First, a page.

New owners have acquired The Raleigh, a beachfront Art Deco landmark hotel in the South Beach section of Miami Beach.
The eight-story, 105-room hotel at 1775 Collins Avenue was built in 1940. It is noted for its elegant split-level lobby punctuated by lofty columns, and a conical lifeguard tower overlooking a free-form pool where movie and synchronized swimming star Esther Williams performed.
The trade publication Hotel Business reports that The Raleigh was purchased by a joint venture involving David Edelstein, owner of the W Hotel in Miami Beach; and Sam Nazarian, chairman of sbe and its subsidiary, SLS Hotels, which will manage The Raleigh. Edelstein and Nazarian paid $55 million. The previous owner was a local private-equity firm, the Brilla Group, which bought the hotel for $30 million in 2009.
The Raleigh is located within easy walking distance of the Bass Museum of Art, the Miami Beach Botanical Garden, the Miami Beach Convention Center, the Lincoln Road Mall, and the New World Symphony Park.
The Raleigh Hotel’s architect, L. Murray Dixon, was one of the most prolific designers of South Beach structures in the 1930s and early 1940s.
Dixon was born in Live Oak, Florida, on February 16, 1901. He attended the Georgia Institute of Technology in 1918-1919, but did not complete his architectural education.
From 1923 to 1929, he worked in New York with Schultze and Weaver, the prominent firm that designed the Freedom Tower in Miami (1925), the Biltmore Hotel in Coral Gables (1926), and The Breakers Hotel in Palm Beach (1926).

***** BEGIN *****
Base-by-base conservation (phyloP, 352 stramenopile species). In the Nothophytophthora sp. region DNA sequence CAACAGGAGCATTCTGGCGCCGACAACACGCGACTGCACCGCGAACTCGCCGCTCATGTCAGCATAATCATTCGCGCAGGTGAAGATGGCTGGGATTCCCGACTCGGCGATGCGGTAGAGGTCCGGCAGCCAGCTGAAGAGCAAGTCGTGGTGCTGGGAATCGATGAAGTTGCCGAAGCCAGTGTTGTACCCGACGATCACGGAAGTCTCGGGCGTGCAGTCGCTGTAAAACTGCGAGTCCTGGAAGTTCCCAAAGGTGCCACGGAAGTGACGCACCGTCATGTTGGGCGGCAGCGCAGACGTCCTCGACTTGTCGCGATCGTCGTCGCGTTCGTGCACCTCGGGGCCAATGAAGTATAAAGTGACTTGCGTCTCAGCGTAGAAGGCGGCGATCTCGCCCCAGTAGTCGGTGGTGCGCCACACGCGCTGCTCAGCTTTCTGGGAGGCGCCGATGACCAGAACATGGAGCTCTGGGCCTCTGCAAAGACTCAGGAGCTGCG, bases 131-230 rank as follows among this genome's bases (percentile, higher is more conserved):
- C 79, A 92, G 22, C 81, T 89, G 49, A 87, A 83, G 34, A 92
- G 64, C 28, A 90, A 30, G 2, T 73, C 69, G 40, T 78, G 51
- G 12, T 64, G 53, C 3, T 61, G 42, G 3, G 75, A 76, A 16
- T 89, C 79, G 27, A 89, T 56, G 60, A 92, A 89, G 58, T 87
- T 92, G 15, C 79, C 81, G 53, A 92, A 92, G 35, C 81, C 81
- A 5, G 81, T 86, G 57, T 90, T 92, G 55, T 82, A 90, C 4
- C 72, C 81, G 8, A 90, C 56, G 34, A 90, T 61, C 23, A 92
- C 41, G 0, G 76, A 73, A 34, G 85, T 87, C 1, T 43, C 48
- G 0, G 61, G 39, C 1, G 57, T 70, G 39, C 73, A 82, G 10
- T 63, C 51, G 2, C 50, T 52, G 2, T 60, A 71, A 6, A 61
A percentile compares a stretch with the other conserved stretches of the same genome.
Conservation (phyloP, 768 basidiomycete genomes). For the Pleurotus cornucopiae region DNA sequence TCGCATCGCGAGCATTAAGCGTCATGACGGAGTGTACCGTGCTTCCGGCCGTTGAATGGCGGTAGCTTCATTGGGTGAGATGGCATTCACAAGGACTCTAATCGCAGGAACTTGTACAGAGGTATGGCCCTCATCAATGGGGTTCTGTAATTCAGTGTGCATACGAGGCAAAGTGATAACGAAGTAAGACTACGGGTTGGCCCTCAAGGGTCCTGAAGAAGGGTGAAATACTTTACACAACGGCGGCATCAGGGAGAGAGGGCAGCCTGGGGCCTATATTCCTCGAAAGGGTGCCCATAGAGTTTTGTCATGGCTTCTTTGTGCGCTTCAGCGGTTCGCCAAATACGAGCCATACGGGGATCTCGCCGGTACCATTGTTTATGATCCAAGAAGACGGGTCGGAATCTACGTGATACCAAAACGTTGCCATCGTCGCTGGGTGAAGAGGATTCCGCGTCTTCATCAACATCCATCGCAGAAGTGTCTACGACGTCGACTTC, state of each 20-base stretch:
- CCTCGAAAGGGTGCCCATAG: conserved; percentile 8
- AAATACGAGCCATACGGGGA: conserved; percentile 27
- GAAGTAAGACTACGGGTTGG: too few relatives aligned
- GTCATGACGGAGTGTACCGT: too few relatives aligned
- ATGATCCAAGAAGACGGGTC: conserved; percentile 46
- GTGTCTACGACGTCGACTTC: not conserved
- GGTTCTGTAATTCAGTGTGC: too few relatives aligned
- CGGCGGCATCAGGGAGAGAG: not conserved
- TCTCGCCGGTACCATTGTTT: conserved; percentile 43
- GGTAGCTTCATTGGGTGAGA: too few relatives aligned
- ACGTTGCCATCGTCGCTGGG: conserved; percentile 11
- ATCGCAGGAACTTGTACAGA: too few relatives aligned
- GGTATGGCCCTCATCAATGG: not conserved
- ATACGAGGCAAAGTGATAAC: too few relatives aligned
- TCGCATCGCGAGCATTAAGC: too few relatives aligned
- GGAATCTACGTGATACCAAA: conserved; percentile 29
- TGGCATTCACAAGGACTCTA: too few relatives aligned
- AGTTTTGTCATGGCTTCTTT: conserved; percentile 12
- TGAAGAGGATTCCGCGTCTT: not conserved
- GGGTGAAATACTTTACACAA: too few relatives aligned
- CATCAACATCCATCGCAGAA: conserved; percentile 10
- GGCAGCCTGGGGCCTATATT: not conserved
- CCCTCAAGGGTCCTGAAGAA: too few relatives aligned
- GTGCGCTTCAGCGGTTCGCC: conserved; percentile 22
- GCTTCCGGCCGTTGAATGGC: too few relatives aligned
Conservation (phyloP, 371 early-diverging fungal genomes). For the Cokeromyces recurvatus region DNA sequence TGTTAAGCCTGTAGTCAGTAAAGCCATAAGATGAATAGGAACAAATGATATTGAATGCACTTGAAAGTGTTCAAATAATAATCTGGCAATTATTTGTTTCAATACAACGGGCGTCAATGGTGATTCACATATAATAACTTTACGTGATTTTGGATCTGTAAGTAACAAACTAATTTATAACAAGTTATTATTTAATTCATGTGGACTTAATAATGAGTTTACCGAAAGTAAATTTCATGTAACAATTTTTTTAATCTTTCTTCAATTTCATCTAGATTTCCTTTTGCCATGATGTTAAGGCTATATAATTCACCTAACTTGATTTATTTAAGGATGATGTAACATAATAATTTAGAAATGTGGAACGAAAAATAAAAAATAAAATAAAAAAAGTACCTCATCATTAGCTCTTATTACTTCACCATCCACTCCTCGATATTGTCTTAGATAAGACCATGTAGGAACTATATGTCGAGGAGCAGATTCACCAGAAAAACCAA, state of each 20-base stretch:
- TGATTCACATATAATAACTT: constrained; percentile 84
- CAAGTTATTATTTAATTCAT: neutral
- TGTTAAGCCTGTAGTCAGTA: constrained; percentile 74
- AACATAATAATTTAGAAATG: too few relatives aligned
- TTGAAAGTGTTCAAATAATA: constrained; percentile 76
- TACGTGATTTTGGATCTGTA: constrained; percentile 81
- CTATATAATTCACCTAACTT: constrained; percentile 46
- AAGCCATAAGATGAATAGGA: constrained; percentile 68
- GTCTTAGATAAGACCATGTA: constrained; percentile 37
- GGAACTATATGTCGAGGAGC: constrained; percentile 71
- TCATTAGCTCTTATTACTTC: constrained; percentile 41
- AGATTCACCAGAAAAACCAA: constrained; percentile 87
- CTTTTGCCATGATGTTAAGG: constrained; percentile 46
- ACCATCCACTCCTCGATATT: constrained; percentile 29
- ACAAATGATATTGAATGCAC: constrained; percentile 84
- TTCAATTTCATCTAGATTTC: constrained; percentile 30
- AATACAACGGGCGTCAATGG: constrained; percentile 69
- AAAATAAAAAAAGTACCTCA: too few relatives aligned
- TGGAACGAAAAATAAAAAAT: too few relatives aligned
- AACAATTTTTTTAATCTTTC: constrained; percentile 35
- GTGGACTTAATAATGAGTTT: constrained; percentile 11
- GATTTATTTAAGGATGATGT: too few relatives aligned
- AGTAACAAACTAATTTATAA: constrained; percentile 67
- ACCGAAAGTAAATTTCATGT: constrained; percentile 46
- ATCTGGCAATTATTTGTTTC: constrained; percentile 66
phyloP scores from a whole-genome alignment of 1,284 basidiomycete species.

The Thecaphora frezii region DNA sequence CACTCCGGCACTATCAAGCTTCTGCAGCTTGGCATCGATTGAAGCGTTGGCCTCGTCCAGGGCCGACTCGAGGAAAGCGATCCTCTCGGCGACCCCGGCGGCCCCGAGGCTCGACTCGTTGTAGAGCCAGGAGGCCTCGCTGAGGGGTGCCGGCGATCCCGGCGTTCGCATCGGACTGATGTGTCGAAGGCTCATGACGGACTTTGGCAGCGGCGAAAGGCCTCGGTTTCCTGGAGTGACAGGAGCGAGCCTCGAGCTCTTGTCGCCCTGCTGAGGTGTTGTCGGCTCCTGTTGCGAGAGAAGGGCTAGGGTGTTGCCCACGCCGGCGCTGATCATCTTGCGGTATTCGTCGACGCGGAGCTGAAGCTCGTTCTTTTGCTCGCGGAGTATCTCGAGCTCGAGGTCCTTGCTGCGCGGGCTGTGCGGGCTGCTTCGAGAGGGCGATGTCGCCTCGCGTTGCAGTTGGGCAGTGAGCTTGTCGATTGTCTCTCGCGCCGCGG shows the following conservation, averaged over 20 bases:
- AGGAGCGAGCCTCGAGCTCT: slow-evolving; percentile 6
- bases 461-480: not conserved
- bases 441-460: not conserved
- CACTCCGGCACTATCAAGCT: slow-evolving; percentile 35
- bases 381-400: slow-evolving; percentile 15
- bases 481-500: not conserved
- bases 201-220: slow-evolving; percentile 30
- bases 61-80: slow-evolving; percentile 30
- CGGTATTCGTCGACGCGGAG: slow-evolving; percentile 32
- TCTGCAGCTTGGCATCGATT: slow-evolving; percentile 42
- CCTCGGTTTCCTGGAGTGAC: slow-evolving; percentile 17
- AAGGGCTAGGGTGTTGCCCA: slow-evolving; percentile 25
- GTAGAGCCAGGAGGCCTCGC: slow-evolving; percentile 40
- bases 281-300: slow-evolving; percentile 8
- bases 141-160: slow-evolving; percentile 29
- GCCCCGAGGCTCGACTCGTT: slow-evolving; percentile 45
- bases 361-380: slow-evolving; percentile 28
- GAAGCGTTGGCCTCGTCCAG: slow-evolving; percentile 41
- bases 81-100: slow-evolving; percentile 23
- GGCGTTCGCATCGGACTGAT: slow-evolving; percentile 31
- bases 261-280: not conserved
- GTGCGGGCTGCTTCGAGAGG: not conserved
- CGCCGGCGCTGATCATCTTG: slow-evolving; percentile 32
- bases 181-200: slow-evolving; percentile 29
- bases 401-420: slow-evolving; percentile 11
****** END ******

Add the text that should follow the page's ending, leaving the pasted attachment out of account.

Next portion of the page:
In 1929, Dixon relocated to South Florida, where he designed more than 300 structures in Miami Beach, including The Atlantis, The Grossinger (now The Ritz Plaza), The Marlin, The Senator, The Tides, The Tiffany, and The Victor hotels, as well as numerous apartment buildings.
He died in New York City on October 8, 1949.
War and peace
The Raleigh was among 41 hotels with a total of 2,789 rooms built on Miami Beach between 1940 and 1942, a period called “Boom over Miami.” This frenzy of recreational construction ended with the outbreak of World War II, when the government requisitioned many of the South Beach hotels to house troops brought to Miami for training.
After the war, The Raleigh became a Kosher hotel and the ball room was used as a synagogue.
Today it has a reputation as an idyllic boutique hotel, and hosts events such as Mercedes Benz Swim Week, the Chanel Fashion Show, and exclusive Art Basel parties.
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